Anxiety and the Heart

In Chinese medicine, we believe when the heart is balanced, one experiences joy. When the heart is unbalanced, one experiences anxiety about big-picture concerns. It’s not surprising then, to hear Louise Hay’s mapping of these conditions to thoughts like, “I’m not good enough. I don’t do enough. I’ll never make it.” More importantly, understanding Reiki’s effect to quell anxiety is an important finding when it comes to caring for folks post-heart attack (or other ACS episode). It means supporting the heart energetically, and reducing overall stress on the body. This is no small detail, as stress can affect heart beat regularity and, indirectly, this population’s risk of arrhythmic sudden death after myocardial infarction.

Your practice

Consider treating yourself to care. What would deeply nourish your heart’s sense of joy, connection and love? How does it feel to allow yourself to fully receive support? Some of my favorite things to recommend for body-based heart support include Reiki, Watsu or floating. What are some of yours? Share in the comments!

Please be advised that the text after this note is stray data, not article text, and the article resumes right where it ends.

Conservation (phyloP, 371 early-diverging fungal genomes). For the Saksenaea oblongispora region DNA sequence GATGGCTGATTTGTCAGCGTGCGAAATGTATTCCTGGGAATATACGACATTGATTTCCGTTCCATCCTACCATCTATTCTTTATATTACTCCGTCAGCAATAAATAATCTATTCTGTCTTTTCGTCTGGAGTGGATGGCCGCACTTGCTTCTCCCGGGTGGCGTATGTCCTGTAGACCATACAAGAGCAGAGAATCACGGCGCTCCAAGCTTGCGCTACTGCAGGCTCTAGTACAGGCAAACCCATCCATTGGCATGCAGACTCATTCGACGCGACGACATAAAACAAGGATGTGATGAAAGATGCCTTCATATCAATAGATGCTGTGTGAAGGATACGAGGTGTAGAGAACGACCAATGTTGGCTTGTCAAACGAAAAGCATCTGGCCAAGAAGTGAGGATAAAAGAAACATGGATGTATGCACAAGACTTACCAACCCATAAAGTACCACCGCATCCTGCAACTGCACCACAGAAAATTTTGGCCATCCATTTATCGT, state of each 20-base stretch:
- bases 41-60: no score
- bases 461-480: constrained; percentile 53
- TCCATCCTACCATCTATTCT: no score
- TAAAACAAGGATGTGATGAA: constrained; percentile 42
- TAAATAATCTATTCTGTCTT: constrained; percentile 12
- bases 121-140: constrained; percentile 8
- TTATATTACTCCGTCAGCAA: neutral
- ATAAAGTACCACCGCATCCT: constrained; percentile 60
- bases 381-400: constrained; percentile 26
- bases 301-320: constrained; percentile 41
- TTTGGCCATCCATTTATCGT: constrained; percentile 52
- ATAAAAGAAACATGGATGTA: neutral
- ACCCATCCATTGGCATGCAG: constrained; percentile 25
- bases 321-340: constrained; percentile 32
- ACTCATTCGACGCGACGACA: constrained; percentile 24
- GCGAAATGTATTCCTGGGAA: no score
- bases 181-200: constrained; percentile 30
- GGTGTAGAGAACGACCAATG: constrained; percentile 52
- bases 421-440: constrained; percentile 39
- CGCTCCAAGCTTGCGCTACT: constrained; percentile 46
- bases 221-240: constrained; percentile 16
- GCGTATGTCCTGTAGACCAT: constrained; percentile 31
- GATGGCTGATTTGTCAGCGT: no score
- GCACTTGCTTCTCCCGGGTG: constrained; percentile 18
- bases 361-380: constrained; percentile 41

Hand energy center: Lao Gong
Acupuncture, Reiki

New Study Shows Yoga Has Healing Powers (Article/Study, National Geographic)


While yoga is not a Chinese medicine practice, I found National Geographic’s piece, “New Study Shows Yoga Has Healing Powers” interesting in light of what we East Asian Medicine Practitioners know and believe about the body’s acupoints and energy gates. The author cites a recent study, “Impact on Inflammation, Mood, and Fatigue in Breast Cancer Survivors: A Randomized Controlled Trial,” in which they found poses like the downward-facing dog (see above image) can reduce inflammation in patients fighting cancer.

Physical Benefits of Yoga

While some think yoga is subjectively pleasant and/or helpful, its wonderful to be able to say its effects can also be objectively measured. National Geographic reports, “Blood tests before and after the trial showed that, after three months of yoga practice, all three markers for inflammation [proinflammatory cytokines interleukin-6 (IL-6), tumor necrosis factor alpha (TNF-α), and interleukin-1β (IL-1β)] were lower by 10 to 15 percent.”

Energetic Benefits of Downward-Facing Dog